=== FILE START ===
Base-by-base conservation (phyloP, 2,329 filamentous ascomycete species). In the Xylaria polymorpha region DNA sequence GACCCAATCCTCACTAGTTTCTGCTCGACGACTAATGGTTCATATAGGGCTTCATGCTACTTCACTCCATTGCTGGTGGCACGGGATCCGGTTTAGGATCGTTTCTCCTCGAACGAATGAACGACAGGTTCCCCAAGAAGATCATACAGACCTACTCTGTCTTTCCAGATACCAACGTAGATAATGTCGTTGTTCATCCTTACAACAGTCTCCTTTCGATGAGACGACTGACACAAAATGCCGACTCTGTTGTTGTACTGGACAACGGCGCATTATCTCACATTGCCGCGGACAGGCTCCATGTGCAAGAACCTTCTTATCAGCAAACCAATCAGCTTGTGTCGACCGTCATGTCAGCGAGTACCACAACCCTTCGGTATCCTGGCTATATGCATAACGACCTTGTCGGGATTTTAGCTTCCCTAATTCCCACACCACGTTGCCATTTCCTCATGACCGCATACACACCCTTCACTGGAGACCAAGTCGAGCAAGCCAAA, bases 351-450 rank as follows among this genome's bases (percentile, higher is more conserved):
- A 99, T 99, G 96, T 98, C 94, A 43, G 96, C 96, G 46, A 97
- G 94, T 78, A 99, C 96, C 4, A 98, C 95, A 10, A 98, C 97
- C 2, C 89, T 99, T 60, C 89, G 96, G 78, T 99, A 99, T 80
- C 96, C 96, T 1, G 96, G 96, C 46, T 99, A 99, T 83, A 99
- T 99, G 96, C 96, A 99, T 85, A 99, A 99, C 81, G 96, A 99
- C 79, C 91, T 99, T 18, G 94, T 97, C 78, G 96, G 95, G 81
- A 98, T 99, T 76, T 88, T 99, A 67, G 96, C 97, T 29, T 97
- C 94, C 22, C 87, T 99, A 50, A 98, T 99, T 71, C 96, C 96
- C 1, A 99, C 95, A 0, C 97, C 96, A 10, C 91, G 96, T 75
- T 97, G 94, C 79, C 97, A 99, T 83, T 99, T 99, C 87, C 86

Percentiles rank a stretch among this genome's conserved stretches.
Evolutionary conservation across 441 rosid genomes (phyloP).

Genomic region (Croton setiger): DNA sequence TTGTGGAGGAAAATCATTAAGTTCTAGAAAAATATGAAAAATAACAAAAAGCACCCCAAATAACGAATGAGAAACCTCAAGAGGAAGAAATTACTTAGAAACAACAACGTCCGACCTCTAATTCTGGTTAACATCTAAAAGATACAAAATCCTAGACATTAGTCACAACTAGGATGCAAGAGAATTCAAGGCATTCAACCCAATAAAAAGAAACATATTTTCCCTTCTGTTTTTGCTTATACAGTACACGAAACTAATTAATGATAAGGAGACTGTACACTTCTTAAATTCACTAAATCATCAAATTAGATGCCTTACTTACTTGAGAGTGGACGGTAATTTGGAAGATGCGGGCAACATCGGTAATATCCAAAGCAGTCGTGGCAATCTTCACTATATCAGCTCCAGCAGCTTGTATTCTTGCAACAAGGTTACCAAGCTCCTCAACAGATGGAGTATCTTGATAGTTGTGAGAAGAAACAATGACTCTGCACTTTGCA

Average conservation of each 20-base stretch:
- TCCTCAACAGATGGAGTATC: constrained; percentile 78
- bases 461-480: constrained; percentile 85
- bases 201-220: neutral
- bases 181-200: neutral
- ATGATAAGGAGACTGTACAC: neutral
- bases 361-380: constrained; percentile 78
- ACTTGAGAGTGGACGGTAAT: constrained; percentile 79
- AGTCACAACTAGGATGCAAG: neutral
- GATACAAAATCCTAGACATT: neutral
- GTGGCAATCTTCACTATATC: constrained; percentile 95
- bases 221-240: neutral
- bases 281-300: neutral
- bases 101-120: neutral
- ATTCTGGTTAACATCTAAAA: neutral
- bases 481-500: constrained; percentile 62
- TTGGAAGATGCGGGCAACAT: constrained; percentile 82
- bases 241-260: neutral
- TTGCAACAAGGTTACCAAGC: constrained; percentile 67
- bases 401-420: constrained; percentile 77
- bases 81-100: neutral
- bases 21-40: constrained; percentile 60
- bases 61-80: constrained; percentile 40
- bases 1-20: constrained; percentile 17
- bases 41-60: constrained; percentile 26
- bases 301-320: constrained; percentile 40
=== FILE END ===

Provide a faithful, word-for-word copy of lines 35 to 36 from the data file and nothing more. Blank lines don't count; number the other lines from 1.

- bases 81-100: neutral
- bases 21-40: constrained; percentile 60